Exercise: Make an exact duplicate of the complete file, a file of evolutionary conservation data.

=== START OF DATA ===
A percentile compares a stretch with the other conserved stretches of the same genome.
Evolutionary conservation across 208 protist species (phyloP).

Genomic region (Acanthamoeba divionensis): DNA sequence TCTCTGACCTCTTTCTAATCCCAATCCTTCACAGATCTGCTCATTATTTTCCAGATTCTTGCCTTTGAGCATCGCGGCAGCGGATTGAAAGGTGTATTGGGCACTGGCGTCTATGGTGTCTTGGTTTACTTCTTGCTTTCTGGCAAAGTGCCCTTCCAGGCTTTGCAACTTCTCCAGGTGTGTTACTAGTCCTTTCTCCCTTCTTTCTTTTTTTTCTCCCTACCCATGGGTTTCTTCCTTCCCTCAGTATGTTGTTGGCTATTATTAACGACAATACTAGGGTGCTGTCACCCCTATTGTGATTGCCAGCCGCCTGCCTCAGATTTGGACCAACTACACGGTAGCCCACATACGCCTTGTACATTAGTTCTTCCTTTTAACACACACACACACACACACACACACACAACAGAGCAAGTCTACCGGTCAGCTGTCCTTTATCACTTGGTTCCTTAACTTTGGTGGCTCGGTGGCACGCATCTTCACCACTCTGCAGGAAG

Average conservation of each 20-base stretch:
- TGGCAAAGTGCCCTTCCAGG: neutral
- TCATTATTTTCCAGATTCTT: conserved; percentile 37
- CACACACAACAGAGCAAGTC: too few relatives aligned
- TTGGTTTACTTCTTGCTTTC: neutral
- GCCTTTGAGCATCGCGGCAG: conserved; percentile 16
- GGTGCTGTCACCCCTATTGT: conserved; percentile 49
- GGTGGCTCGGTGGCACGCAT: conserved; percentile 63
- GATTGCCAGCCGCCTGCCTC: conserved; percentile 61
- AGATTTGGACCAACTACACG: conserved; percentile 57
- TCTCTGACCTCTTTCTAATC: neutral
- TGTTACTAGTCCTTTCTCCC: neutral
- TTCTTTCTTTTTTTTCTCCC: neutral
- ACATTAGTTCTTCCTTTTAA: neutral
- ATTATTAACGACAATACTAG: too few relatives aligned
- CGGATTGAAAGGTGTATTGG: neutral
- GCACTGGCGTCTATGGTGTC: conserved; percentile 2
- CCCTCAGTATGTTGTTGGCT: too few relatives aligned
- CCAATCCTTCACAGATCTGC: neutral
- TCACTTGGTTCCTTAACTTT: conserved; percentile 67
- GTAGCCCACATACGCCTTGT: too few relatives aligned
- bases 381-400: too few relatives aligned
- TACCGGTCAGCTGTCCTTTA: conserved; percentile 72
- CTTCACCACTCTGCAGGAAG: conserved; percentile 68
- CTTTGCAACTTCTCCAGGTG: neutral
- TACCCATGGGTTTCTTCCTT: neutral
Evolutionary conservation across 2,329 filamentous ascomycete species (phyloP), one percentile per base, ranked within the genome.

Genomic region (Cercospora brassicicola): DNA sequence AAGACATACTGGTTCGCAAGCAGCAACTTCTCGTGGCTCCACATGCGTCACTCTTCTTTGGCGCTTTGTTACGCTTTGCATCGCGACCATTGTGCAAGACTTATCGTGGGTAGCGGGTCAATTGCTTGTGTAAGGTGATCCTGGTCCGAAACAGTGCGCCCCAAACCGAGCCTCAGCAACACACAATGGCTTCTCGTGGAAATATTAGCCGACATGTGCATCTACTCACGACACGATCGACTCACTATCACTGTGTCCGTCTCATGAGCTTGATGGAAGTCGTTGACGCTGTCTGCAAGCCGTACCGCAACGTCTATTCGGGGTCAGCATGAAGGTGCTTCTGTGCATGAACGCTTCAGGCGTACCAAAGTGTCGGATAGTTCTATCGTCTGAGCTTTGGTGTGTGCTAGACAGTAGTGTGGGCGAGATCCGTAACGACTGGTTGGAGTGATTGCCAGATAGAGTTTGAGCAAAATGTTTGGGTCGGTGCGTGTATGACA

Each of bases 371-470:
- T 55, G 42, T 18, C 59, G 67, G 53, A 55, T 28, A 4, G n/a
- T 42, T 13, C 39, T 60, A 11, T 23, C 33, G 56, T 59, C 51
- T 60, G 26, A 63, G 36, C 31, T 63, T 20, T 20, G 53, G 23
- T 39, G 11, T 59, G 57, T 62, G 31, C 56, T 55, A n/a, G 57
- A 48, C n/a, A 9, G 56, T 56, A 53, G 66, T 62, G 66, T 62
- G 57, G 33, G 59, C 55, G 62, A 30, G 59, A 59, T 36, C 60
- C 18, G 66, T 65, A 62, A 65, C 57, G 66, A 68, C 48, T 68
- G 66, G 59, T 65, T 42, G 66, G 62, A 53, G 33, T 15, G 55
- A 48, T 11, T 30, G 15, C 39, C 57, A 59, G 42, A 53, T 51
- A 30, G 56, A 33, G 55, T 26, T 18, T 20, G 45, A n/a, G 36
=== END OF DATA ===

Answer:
A percentile compares a stretch with the other conserved stretches of the same genome.
Evolutionary conservation across 208 protist species (phyloP).

Genomic region (Acanthamoeba divionensis): DNA sequence TCTCTGACCTCTTTCTAATCCCAATCCTTCACAGATCTGCTCATTATTTTCCAGATTCTTGCCTTTGAGCATCGCGGCAGCGGATTGAAAGGTGTATTGGGCACTGGCGTCTATGGTGTCTTGGTTTACTTCTTGCTTTCTGGCAAAGTGCCCTTCCAGGCTTTGCAACTTCTCCAGGTGTGTTACTAGTCCTTTCTCCCTTCTTTCTTTTTTTTCTCCCTACCCATGGGTTTCTTCCTTCCCTCAGTATGTTGTTGGCTATTATTAACGACAATACTAGGGTGCTGTCACCCCTATTGTGATTGCCAGCCGCCTGCCTCAGATTTGGACCAACTACACGGTAGCCCACATACGCCTTGTACATTAGTTCTTCCTTTTAACACACACACACACACACACACACACACAACAGAGCAAGTCTACCGGTCAGCTGTCCTTTATCACTTGGTTCCTTAACTTTGGTGGCTCGGTGGCACGCATCTTCACCACTCTGCAGGAAG

Average conservation of each 20-base stretch:
- TGGCAAAGTGCCCTTCCAGG: neutral
- TCATTATTTTCCAGATTCTT: conserved; percentile 37
- CACACACAACAGAGCAAGTC: too few relatives aligned
- TTGGTTTACTTCTTGCTTTC: neutral
- GCCTTTGAGCATCGCGGCAG: conserved; percentile 16
- GGTGCTGTCACCCCTATTGT: conserved; percentile 49
- GGTGGCTCGGTGGCACGCAT: conserved; percentile 63
- GATTGCCAGCCGCCTGCCTC: conserved; percentile 61
- AGATTTGGACCAACTACACG: conserved; percentile 57
- TCTCTGACCTCTTTCTAATC: neutral
- TGTTACTAGTCCTTTCTCCC: neutral
- TTCTTTCTTTTTTTTCTCCC: neutral
- ACATTAGTTCTTCCTTTTAA: neutral
- ATTATTAACGACAATACTAG: too few relatives aligned
- CGGATTGAAAGGTGTATTGG: neutral
- GCACTGGCGTCTATGGTGTC: conserved; percentile 2
- CCCTCAGTATGTTGTTGGCT: too few relatives aligned
- CCAATCCTTCACAGATCTGC: neutral
- TCACTTGGTTCCTTAACTTT: conserved; percentile 67
- GTAGCCCACATACGCCTTGT: too few relatives aligned
- bases 381-400: too few relatives aligned
- TACCGGTCAGCTGTCCTTTA: conserved; percentile 72
- CTTCACCACTCTGCAGGAAG: conserved; percentile 68
- CTTTGCAACTTCTCCAGGTG: neutral
- TACCCATGGGTTTCTTCCTT: neutral
Evolutionary conservation across 2,329 filamentous ascomycete species (phyloP), one percentile per base, ranked within the genome.

Genomic region (Cercospora brassicicola): DNA sequence AAGACATACTGGTTCGCAAGCAGCAACTTCTCGTGGCTCCACATGCGTCACTCTTCTTTGGCGCTTTGTTACGCTTTGCATCGCGACCATTGTGCAAGACTTATCGTGGGTAGCGGGTCAATTGCTTGTGTAAGGTGATCCTGGTCCGAAACAGTGCGCCCCAAACCGAGCCTCAGCAACACACAATGGCTTCTCGTGGAAATATTAGCCGACATGTGCATCTACTCACGACACGATCGACTCACTATCACTGTGTCCGTCTCATGAGCTTGATGGAAGTCGTTGACGCTGTCTGCAAGCCGTACCGCAACGTCTATTCGGGGTCAGCATGAAGGTGCTTCTGTGCATGAACGCTTCAGGCGTACCAAAGTGTCGGATAGTTCTATCGTCTGAGCTTTGGTGTGTGCTAGACAGTAGTGTGGGCGAGATCCGTAACGACTGGTTGGAGTGATTGCCAGATAGAGTTTGAGCAAAATGTTTGGGTCGGTGCGTGTATGACA

Each of bases 371-470:
- T 55, G 42, T 18, C 59, G 67, G 53, A 55, T 28, A 4, G n/a
- T 42, T 13, C 39, T 60, A 11, T 23, C 33, G 56, T 59, C 51
- T 60, G 26, A 63, G 36, C 31, T 63, T 20, T 20, G 53, G 23
- T 39, G 11, T 59, G 57, T 62, G 31, C 56, T 55, A n/a, G 57
- A 48, C n/a, A 9, G 56, T 56, A 53, G 66, T 62, G 66, T 62
- G 57, G 33, G 59, C 55, G 62, A 30, G 59, A 59, T 36, C 60
- C 18, G 66, T 65, A 62, A 65, C 57, G 66, A 68, C 48, T 68
- G 66, G 59, T 65, T 42, G 66, G 62, A 53, G 33, T 15, G 55
- A 48, T 11, T 30, G 15, C 39, C 57, A 59, G 42, A 53, T 51
- A 30, G 56, A 33, G 55, T 26, T 18, T 20, G 45, A n/a, G 36